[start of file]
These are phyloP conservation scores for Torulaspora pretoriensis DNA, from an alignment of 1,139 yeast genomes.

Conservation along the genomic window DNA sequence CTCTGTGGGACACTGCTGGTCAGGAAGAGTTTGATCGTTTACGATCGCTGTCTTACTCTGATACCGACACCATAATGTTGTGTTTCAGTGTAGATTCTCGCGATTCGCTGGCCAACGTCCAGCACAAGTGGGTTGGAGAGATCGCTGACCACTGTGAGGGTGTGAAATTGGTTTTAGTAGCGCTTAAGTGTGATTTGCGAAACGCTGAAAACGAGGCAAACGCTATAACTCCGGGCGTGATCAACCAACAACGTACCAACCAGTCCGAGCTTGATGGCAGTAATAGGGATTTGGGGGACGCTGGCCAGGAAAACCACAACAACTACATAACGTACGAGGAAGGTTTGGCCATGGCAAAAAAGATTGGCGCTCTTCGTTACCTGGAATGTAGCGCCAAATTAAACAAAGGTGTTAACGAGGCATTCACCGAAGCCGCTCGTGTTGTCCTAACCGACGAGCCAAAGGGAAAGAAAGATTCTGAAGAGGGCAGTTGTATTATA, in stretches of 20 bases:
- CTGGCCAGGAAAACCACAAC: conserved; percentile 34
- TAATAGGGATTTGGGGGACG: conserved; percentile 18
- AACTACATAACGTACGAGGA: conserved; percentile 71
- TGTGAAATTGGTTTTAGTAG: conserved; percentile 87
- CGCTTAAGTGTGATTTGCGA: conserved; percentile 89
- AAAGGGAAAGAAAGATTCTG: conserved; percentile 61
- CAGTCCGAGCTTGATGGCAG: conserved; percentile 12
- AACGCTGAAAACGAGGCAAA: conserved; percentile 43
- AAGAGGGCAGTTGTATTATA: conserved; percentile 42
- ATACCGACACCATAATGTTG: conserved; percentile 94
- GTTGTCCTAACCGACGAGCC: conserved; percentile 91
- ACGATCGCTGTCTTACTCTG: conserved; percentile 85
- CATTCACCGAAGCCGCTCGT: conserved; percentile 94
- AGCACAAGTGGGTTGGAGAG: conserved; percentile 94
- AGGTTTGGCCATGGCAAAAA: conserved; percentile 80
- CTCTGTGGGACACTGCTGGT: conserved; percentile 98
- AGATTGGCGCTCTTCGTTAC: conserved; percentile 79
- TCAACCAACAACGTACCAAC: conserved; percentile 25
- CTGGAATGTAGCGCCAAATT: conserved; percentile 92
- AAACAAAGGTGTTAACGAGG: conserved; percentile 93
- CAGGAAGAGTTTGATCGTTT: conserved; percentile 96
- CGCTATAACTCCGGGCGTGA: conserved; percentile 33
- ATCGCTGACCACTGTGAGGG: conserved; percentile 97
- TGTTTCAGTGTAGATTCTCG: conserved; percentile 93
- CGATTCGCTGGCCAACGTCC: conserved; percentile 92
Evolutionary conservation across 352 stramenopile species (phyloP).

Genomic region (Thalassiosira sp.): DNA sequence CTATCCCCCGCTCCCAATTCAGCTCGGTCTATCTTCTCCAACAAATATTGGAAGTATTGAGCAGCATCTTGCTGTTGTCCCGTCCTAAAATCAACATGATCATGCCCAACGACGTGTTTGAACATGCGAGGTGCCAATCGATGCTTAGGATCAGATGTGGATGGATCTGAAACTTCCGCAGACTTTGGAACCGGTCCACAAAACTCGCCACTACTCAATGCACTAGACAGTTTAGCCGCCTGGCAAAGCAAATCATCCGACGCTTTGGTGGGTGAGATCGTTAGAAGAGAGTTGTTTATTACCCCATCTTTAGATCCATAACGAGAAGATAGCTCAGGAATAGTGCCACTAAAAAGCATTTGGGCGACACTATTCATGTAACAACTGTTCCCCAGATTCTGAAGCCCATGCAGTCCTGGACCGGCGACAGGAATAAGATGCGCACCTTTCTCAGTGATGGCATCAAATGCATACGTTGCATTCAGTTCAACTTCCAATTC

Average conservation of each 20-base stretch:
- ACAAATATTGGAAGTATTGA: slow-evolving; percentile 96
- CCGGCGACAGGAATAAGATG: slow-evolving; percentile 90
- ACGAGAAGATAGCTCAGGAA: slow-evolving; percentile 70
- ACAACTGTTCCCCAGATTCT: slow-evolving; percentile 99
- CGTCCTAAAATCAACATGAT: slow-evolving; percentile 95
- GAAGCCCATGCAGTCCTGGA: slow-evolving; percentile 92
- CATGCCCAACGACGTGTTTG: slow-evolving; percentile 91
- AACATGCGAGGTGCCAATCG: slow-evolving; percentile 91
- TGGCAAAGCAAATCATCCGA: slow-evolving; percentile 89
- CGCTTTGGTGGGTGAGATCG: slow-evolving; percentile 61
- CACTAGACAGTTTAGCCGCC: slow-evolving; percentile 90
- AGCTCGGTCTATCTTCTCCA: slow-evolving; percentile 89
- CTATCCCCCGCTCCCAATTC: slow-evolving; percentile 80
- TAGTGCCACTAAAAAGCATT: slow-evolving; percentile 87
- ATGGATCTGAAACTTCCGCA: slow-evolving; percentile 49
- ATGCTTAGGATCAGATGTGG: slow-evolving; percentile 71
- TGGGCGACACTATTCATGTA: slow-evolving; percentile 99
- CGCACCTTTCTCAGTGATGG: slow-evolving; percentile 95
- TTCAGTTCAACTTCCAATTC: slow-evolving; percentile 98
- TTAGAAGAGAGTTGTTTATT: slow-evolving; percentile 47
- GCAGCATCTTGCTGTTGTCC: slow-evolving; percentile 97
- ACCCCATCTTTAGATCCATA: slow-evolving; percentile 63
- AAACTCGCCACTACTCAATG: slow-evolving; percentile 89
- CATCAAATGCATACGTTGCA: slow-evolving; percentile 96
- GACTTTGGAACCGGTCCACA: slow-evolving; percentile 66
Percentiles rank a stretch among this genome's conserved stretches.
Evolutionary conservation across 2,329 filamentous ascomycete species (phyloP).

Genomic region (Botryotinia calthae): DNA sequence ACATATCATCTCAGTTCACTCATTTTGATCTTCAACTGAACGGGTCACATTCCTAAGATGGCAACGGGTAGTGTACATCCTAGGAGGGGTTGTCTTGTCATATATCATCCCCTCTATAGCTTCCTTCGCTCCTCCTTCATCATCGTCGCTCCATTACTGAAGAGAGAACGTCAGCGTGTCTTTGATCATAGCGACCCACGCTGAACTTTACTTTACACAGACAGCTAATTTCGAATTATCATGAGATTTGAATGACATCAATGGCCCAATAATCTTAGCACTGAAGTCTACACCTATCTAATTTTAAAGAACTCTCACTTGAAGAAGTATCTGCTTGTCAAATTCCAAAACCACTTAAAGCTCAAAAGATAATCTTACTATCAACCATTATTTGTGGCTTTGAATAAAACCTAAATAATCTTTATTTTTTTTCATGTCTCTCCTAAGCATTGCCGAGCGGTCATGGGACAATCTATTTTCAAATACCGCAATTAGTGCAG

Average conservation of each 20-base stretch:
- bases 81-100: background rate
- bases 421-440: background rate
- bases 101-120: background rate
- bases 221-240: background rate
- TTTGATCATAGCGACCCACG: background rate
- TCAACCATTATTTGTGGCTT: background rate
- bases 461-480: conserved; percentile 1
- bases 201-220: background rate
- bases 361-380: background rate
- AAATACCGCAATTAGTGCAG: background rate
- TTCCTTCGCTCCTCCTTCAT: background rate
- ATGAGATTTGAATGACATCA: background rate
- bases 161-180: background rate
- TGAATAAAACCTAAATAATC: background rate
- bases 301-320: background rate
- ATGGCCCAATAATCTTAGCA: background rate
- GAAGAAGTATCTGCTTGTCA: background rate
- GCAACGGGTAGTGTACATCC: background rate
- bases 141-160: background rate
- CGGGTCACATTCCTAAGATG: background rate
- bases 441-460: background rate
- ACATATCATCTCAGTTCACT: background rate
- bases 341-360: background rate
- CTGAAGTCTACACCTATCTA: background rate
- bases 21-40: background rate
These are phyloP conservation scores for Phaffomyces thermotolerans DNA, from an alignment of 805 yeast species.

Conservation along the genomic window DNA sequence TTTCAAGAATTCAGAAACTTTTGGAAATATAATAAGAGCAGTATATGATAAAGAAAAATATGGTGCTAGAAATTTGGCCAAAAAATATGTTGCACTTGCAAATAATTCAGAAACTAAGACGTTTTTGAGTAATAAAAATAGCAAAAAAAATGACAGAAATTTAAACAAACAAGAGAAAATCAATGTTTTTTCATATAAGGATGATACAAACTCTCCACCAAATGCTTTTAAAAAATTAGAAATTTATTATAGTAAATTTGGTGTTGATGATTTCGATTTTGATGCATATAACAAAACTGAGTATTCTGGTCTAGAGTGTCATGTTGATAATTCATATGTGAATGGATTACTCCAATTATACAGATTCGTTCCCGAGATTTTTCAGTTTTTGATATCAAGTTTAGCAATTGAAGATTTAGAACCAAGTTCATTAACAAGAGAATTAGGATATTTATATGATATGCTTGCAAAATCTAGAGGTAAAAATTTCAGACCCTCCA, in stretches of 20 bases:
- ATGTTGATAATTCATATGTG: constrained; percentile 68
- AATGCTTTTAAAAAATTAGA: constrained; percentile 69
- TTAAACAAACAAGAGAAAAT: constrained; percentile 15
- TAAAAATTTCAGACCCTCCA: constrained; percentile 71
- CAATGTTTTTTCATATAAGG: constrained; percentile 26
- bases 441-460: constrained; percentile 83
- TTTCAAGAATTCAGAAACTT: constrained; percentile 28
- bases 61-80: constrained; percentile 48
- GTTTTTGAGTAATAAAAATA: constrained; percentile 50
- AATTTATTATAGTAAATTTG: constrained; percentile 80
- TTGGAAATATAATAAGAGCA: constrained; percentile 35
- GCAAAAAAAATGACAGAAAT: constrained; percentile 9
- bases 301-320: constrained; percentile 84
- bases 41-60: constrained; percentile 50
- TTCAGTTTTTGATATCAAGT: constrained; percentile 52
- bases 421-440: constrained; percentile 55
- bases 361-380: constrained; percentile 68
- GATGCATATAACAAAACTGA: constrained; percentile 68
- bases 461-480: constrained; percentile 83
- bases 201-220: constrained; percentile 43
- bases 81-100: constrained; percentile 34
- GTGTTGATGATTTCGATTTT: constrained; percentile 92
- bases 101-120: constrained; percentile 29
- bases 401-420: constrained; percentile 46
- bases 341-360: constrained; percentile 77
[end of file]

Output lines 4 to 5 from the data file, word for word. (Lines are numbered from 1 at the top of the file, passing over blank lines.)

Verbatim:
- TAATAGGGATTTGGGGGACG: conserved; percentile 18
- AACTACATAACGTACGAGGA: conserved; percentile 71